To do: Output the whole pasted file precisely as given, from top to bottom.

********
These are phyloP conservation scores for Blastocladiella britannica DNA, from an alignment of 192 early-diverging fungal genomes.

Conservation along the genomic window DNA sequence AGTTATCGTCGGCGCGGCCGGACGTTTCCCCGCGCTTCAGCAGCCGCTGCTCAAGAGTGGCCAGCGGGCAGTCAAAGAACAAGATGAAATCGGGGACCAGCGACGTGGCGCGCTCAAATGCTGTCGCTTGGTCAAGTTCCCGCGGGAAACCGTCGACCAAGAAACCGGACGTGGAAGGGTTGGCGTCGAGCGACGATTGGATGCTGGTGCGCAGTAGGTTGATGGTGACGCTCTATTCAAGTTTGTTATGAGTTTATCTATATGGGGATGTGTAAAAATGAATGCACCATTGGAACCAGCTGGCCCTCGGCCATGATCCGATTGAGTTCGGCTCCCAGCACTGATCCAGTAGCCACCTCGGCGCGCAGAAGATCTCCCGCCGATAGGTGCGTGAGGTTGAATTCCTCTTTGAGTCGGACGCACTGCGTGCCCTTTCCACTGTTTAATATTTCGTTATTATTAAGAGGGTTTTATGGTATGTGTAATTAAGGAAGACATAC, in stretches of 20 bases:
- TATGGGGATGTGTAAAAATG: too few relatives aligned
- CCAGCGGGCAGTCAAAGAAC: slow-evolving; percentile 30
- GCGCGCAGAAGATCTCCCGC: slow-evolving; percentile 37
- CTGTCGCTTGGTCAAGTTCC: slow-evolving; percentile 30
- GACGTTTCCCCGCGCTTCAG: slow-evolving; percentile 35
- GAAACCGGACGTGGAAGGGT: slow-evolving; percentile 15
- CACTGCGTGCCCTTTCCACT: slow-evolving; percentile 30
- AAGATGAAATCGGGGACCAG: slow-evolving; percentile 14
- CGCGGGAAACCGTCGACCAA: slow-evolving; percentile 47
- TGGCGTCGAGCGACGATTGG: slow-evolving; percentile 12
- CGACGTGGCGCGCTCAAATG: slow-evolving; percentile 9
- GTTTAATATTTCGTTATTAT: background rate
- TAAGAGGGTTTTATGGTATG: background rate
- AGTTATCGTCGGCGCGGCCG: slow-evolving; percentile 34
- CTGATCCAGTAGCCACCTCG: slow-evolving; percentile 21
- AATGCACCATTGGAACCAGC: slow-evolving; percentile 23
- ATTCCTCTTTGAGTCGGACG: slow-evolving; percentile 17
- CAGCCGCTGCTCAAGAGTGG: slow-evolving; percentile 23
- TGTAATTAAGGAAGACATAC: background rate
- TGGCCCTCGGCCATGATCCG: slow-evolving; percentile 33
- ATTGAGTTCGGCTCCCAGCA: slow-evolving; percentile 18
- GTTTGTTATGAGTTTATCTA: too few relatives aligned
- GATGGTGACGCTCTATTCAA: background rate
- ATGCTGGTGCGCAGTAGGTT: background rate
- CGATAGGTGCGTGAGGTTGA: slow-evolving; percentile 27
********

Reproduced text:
These are phyloP conservation scores for Blastocladiella britannica DNA, from an alignment of 192 early-diverging fungal genomes.

Conservation along the genomic window DNA sequence AGTTATCGTCGGCGCGGCCGGACGTTTCCCCGCGCTTCAGCAGCCGCTGCTCAAGAGTGGCCAGCGGGCAGTCAAAGAACAAGATGAAATCGGGGACCAGCGACGTGGCGCGCTCAAATGCTGTCGCTTGGTCAAGTTCCCGCGGGAAACCGTCGACCAAGAAACCGGACGTGGAAGGGTTGGCGTCGAGCGACGATTGGATGCTGGTGCGCAGTAGGTTGATGGTGACGCTCTATTCAAGTTTGTTATGAGTTTATCTATATGGGGATGTGTAAAAATGAATGCACCATTGGAACCAGCTGGCCCTCGGCCATGATCCGATTGAGTTCGGCTCCCAGCACTGATCCAGTAGCCACCTCGGCGCGCAGAAGATCTCCCGCCGATAGGTGCGTGAGGTTGAATTCCTCTTTGAGTCGGACGCACTGCGTGCCCTTTCCACTGTTTAATATTTCGTTATTATTAAGAGGGTTTTATGGTATGTGTAATTAAGGAAGACATAC, in stretches of 20 bases:
- TATGGGGATGTGTAAAAATG: too few relatives aligned
- CCAGCGGGCAGTCAAAGAAC: slow-evolving; percentile 30
- GCGCGCAGAAGATCTCCCGC: slow-evolving; percentile 37
- CTGTCGCTTGGTCAAGTTCC: slow-evolving; percentile 30
- GACGTTTCCCCGCGCTTCAG: slow-evolving; percentile 35
- GAAACCGGACGTGGAAGGGT: slow-evolving; percentile 15
- CACTGCGTGCCCTTTCCACT: slow-evolving; percentile 30
- AAGATGAAATCGGGGACCAG: slow-evolving; percentile 14
- CGCGGGAAACCGTCGACCAA: slow-evolving; percentile 47
- TGGCGTCGAGCGACGATTGG: slow-evolving; percentile 12
- CGACGTGGCGCGCTCAAATG: slow-evolving; percentile 9
- GTTTAATATTTCGTTATTAT: background rate
- TAAGAGGGTTTTATGGTATG: background rate
- AGTTATCGTCGGCGCGGCCG: slow-evolving; percentile 34
- CTGATCCAGTAGCCACCTCG: slow-evolving; percentile 21
- AATGCACCATTGGAACCAGC: slow-evolving; percentile 23
- ATTCCTCTTTGAGTCGGACG: slow-evolving; percentile 17
- CAGCCGCTGCTCAAGAGTGG: slow-evolving; percentile 23
- TGTAATTAAGGAAGACATAC: background rate
- TGGCCCTCGGCCATGATCCG: slow-evolving; percentile 33
- ATTGAGTTCGGCTCCCAGCA: slow-evolving; percentile 18
- GTTTGTTATGAGTTTATCTA: too few relatives aligned
- GATGGTGACGCTCTATTCAA: background rate
- ATGCTGGTGCGCAGTAGGTT: background rate
- CGATAGGTGCGTGAGGTTGA: slow-evolving; percentile 27